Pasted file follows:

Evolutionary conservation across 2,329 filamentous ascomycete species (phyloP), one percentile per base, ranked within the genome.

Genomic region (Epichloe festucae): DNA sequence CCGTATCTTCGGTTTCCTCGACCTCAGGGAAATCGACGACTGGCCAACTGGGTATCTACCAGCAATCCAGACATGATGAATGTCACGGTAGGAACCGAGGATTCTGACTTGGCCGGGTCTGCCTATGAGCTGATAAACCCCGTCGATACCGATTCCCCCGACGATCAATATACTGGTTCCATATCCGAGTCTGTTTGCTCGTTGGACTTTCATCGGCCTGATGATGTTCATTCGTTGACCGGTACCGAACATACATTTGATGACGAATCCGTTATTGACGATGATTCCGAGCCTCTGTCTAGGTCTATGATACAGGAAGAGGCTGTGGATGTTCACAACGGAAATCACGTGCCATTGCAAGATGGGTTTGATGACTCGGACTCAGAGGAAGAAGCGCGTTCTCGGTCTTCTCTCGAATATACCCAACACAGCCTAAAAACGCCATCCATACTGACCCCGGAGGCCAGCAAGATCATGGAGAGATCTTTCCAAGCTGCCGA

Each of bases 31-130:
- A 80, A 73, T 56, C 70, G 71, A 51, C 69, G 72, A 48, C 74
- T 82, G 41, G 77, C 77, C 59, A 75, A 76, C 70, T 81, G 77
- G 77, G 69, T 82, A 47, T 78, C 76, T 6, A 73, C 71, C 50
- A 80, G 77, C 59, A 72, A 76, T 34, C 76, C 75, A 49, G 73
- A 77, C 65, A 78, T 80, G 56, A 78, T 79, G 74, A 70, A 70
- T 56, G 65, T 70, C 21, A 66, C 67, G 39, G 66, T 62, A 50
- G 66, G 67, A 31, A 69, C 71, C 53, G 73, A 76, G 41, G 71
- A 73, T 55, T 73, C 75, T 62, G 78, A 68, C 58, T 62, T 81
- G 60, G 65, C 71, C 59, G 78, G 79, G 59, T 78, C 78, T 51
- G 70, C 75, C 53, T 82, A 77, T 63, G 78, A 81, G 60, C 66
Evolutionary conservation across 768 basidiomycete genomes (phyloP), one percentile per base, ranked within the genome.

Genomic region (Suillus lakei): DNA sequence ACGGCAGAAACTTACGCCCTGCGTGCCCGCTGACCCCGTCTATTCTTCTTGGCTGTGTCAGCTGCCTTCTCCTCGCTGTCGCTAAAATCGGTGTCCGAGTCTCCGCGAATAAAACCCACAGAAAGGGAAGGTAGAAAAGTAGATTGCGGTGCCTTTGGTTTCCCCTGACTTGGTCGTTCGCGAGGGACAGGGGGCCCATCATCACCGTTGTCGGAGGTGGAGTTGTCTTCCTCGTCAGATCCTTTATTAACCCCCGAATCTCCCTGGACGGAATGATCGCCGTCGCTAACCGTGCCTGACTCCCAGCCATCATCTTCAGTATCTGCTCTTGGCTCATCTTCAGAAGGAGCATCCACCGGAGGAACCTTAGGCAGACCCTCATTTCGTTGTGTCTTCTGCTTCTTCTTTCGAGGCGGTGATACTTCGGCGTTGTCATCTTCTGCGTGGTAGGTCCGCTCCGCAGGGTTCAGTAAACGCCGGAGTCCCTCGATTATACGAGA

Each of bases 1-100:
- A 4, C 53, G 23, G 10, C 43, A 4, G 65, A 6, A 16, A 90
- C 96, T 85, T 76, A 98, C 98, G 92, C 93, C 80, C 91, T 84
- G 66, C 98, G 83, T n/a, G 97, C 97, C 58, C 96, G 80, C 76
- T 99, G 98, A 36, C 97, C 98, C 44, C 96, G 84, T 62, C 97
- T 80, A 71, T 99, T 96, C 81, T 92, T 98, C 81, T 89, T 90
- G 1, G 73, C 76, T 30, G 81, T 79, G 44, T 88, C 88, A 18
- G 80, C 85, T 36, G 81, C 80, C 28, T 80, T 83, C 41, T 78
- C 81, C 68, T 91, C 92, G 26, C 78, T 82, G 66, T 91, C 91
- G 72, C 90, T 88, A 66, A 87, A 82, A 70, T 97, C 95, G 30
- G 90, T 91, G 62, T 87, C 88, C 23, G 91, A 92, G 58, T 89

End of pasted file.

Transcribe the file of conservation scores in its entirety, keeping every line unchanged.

Evolutionary conservation across 2,329 filamentous ascomycete species (phyloP), one percentile per base, ranked within the genome.

Genomic region (Epichloe festucae): DNA sequence CCGTATCTTCGGTTTCCTCGACCTCAGGGAAATCGACGACTGGCCAACTGGGTATCTACCAGCAATCCAGACATGATGAATGTCACGGTAGGAACCGAGGATTCTGACTTGGCCGGGTCTGCCTATGAGCTGATAAACCCCGTCGATACCGATTCCCCCGACGATCAATATACTGGTTCCATATCCGAGTCTGTTTGCTCGTTGGACTTTCATCGGCCTGATGATGTTCATTCGTTGACCGGTACCGAACATACATTTGATGACGAATCCGTTATTGACGATGATTCCGAGCCTCTGTCTAGGTCTATGATACAGGAAGAGGCTGTGGATGTTCACAACGGAAATCACGTGCCATTGCAAGATGGGTTTGATGACTCGGACTCAGAGGAAGAAGCGCGTTCTCGGTCTTCTCTCGAATATACCCAACACAGCCTAAAAACGCCATCCATACTGACCCCGGAGGCCAGCAAGATCATGGAGAGATCTTTCCAAGCTGCCGA

Each of bases 31-130:
- A 80, A 73, T 56, C 70, G 71, A 51, C 69, G 72, A 48, C 74
- T 82, G 41, G 77, C 77, C 59, A 75, A 76, C 70, T 81, G 77
- G 77, G 69, T 82, A 47, T 78, C 76, T 6, A 73, C 71, C 50
- A 80, G 77, C 59, A 72, A 76, T 34, C 76, C 75, A 49, G 73
- A 77, C 65, A 78, T 80, G 56, A 78, T 79, G 74, A 70, A 70
- T 56, G 65, T 70, C 21, A 66, C 67, G 39, G 66, T 62, A 50
- G 66, G 67, A 31, A 69, C 71, C 53, G 73, A 76, G 41, G 71
- A 73, T 55, T 73, C 75, T 62, G 78, A 68, C 58, T 62, T 81
- G 60, G 65, C 71, C 59, G 78, G 79, G 59, T 78, C 78, T 51
- G 70, C 75, C 53, T 82, A 77, T 63, G 78, A 81, G 60, C 66
Evolutionary conservation across 768 basidiomycete genomes (phyloP), one percentile per base, ranked within the genome.

Genomic region (Suillus lakei): DNA sequence ACGGCAGAAACTTACGCCCTGCGTGCCCGCTGACCCCGTCTATTCTTCTTGGCTGTGTCAGCTGCCTTCTCCTCGCTGTCGCTAAAATCGGTGTCCGAGTCTCCGCGAATAAAACCCACAGAAAGGGAAGGTAGAAAAGTAGATTGCGGTGCCTTTGGTTTCCCCTGACTTGGTCGTTCGCGAGGGACAGGGGGCCCATCATCACCGTTGTCGGAGGTGGAGTTGTCTTCCTCGTCAGATCCTTTATTAACCCCCGAATCTCCCTGGACGGAATGATCGCCGTCGCTAACCGTGCCTGACTCCCAGCCATCATCTTCAGTATCTGCTCTTGGCTCATCTTCAGAAGGAGCATCCACCGGAGGAACCTTAGGCAGACCCTCATTTCGTTGTGTCTTCTGCTTCTTCTTTCGAGGCGGTGATACTTCGGCGTTGTCATCTTCTGCGTGGTAGGTCCGCTCCGCAGGGTTCAGTAAACGCCGGAGTCCCTCGATTATACGAGA

Each of bases 1-100:
- A 4, C 53, G 23, G 10, C 43, A 4, G 65, A 6, A 16, A 90
- C 96, T 85, T 76, A 98, C 98, G 92, C 93, C 80, C 91, T 84
- G 66, C 98, G 83, T n/a, G 97, C 97, C 58, C 96, G 80, C 76
- T 99, G 98, A 36, C 97, C 98, C 44, C 96, G 84, T 62, C 97
- T 80, A 71, T 99, T 96, C 81, T 92, T 98, C 81, T 89, T 90
- G 1, G 73, C 76, T 30, G 81, T 79, G 44, T 88, C 88, A 18
- G 80, C 85, T 36, G 81, C 80, C 28, T 80, T 83, C 41, T 78
- C 81, C 68, T 91, C 92, G 26, C 78, T 82, G 66, T 91, C 91
- G 72, C 90, T 88, A 66, A 87, A 82, A 70, T 97, C 95, G 30
- G 90, T 91, G 62, T 87, C 88, C 23, G 91, A 92, G 58, T 89